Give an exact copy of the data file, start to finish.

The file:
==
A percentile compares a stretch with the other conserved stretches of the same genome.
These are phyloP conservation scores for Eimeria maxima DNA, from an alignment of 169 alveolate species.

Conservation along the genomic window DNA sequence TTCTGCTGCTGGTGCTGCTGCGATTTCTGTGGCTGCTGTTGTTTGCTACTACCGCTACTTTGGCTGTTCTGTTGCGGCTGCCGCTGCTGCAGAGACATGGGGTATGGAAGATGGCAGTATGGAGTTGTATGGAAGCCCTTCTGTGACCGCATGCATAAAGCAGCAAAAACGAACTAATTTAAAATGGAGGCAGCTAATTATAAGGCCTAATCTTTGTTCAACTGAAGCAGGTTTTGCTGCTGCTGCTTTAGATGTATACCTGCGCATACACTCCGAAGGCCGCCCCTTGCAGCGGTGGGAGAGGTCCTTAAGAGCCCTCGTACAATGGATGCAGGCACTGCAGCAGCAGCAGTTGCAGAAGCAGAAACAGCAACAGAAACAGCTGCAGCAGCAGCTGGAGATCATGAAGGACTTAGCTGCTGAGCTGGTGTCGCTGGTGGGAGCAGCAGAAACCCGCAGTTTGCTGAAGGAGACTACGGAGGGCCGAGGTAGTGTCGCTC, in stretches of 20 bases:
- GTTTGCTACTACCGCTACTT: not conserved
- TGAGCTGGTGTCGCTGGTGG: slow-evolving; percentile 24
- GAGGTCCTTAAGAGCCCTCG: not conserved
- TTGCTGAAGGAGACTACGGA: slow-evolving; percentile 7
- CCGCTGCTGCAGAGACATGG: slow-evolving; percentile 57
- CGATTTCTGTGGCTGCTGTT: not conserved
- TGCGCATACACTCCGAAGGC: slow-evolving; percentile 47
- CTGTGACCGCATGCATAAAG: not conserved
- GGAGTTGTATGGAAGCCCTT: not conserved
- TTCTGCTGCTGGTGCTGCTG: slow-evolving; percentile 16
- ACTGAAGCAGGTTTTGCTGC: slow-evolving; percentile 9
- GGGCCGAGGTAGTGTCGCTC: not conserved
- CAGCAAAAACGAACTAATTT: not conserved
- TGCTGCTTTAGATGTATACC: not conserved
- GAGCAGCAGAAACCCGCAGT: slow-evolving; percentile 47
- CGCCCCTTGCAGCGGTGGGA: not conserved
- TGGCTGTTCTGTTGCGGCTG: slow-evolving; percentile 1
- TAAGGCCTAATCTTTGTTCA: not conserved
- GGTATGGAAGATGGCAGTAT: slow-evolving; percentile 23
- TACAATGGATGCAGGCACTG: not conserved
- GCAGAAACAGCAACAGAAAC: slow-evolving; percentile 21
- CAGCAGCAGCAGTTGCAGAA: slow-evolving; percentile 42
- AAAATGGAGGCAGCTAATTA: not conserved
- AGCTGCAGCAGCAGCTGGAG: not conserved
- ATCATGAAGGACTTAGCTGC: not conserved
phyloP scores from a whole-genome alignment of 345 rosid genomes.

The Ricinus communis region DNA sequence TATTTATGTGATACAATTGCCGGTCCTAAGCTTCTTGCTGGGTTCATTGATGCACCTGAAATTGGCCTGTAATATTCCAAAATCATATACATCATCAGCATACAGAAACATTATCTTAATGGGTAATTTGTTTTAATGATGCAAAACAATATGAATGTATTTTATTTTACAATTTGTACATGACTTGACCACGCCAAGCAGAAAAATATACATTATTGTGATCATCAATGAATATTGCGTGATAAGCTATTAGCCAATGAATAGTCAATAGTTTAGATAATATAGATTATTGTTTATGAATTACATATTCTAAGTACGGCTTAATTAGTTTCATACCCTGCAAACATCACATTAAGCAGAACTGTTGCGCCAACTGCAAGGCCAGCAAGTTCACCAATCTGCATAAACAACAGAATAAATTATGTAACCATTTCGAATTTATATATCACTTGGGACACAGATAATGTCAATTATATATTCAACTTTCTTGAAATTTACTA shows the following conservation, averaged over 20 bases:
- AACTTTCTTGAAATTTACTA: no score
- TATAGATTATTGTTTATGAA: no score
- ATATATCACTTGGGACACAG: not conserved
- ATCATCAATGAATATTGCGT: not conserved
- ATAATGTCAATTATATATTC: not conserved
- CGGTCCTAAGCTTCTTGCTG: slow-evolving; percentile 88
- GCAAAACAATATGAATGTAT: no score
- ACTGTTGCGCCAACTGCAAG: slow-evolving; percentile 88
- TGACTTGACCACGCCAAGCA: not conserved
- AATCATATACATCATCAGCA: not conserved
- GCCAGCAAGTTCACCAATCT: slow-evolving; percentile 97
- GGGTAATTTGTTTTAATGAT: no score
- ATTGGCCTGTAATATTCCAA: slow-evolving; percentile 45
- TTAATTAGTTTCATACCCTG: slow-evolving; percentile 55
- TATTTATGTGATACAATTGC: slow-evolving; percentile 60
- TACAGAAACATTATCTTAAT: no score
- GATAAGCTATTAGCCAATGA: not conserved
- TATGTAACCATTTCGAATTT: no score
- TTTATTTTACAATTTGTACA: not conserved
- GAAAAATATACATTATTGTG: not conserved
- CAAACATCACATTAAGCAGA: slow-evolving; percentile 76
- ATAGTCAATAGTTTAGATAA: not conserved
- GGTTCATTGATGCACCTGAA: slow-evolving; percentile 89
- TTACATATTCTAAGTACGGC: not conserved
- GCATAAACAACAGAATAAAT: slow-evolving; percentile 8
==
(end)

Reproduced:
A percentile compares a stretch with the other conserved stretches of the same genome.
These are phyloP conservation scores for Eimeria maxima DNA, from an alignment of 169 alveolate species.

Conservation along the genomic window DNA sequence TTCTGCTGCTGGTGCTGCTGCGATTTCTGTGGCTGCTGTTGTTTGCTACTACCGCTACTTTGGCTGTTCTGTTGCGGCTGCCGCTGCTGCAGAGACATGGGGTATGGAAGATGGCAGTATGGAGTTGTATGGAAGCCCTTCTGTGACCGCATGCATAAAGCAGCAAAAACGAACTAATTTAAAATGGAGGCAGCTAATTATAAGGCCTAATCTTTGTTCAACTGAAGCAGGTTTTGCTGCTGCTGCTTTAGATGTATACCTGCGCATACACTCCGAAGGCCGCCCCTTGCAGCGGTGGGAGAGGTCCTTAAGAGCCCTCGTACAATGGATGCAGGCACTGCAGCAGCAGCAGTTGCAGAAGCAGAAACAGCAACAGAAACAGCTGCAGCAGCAGCTGGAGATCATGAAGGACTTAGCTGCTGAGCTGGTGTCGCTGGTGGGAGCAGCAGAAACCCGCAGTTTGCTGAAGGAGACTACGGAGGGCCGAGGTAGTGTCGCTC, in stretches of 20 bases:
- GTTTGCTACTACCGCTACTT: not conserved
- TGAGCTGGTGTCGCTGGTGG: slow-evolving; percentile 24
- GAGGTCCTTAAGAGCCCTCG: not conserved
- TTGCTGAAGGAGACTACGGA: slow-evolving; percentile 7
- CCGCTGCTGCAGAGACATGG: slow-evolving; percentile 57
- CGATTTCTGTGGCTGCTGTT: not conserved
- TGCGCATACACTCCGAAGGC: slow-evolving; percentile 47
- CTGTGACCGCATGCATAAAG: not conserved
- GGAGTTGTATGGAAGCCCTT: not conserved
- TTCTGCTGCTGGTGCTGCTG: slow-evolving; percentile 16
- ACTGAAGCAGGTTTTGCTGC: slow-evolving; percentile 9
- GGGCCGAGGTAGTGTCGCTC: not conserved
- CAGCAAAAACGAACTAATTT: not conserved
- TGCTGCTTTAGATGTATACC: not conserved
- GAGCAGCAGAAACCCGCAGT: slow-evolving; percentile 47
- CGCCCCTTGCAGCGGTGGGA: not conserved
- TGGCTGTTCTGTTGCGGCTG: slow-evolving; percentile 1
- TAAGGCCTAATCTTTGTTCA: not conserved
- GGTATGGAAGATGGCAGTAT: slow-evolving; percentile 23
- TACAATGGATGCAGGCACTG: not conserved
- GCAGAAACAGCAACAGAAAC: slow-evolving; percentile 21
- CAGCAGCAGCAGTTGCAGAA: slow-evolving; percentile 42
- AAAATGGAGGCAGCTAATTA: not conserved
- AGCTGCAGCAGCAGCTGGAG: not conserved
- ATCATGAAGGACTTAGCTGC: not conserved
phyloP scores from a whole-genome alignment of 345 rosid genomes.

The Ricinus communis region DNA sequence TATTTATGTGATACAATTGCCGGTCCTAAGCTTCTTGCTGGGTTCATTGATGCACCTGAAATTGGCCTGTAATATTCCAAAATCATATACATCATCAGCATACAGAAACATTATCTTAATGGGTAATTTGTTTTAATGATGCAAAACAATATGAATGTATTTTATTTTACAATTTGTACATGACTTGACCACGCCAAGCAGAAAAATATACATTATTGTGATCATCAATGAATATTGCGTGATAAGCTATTAGCCAATGAATAGTCAATAGTTTAGATAATATAGATTATTGTTTATGAATTACATATTCTAAGTACGGCTTAATTAGTTTCATACCCTGCAAACATCACATTAAGCAGAACTGTTGCGCCAACTGCAAGGCCAGCAAGTTCACCAATCTGCATAAACAACAGAATAAATTATGTAACCATTTCGAATTTATATATCACTTGGGACACAGATAATGTCAATTATATATTCAACTTTCTTGAAATTTACTA shows the following conservation, averaged over 20 bases:
- AACTTTCTTGAAATTTACTA: no score
- TATAGATTATTGTTTATGAA: no score
- ATATATCACTTGGGACACAG: not conserved
- ATCATCAATGAATATTGCGT: not conserved
- ATAATGTCAATTATATATTC: not conserved
- CGGTCCTAAGCTTCTTGCTG: slow-evolving; percentile 88
- GCAAAACAATATGAATGTAT: no score
- ACTGTTGCGCCAACTGCAAG: slow-evolving; percentile 88
- TGACTTGACCACGCCAAGCA: not conserved
- AATCATATACATCATCAGCA: not conserved
- GCCAGCAAGTTCACCAATCT: slow-evolving; percentile 97
- GGGTAATTTGTTTTAATGAT: no score
- ATTGGCCTGTAATATTCCAA: slow-evolving; percentile 45
- TTAATTAGTTTCATACCCTG: slow-evolving; percentile 55
- TATTTATGTGATACAATTGC: slow-evolving; percentile 60
- TACAGAAACATTATCTTAAT: no score
- GATAAGCTATTAGCCAATGA: not conserved
- TATGTAACCATTTCGAATTT: no score
- TTTATTTTACAATTTGTACA: not conserved
- GAAAAATATACATTATTGTG: not conserved
- CAAACATCACATTAAGCAGA: slow-evolving; percentile 76
- ATAGTCAATAGTTTAGATAA: not conserved
- GGTTCATTGATGCACCTGAA: slow-evolving; percentile 89
- TTACATATTCTAAGTACGGC: not conserved
- GCATAAACAACAGAATAAAT: slow-evolving; percentile 8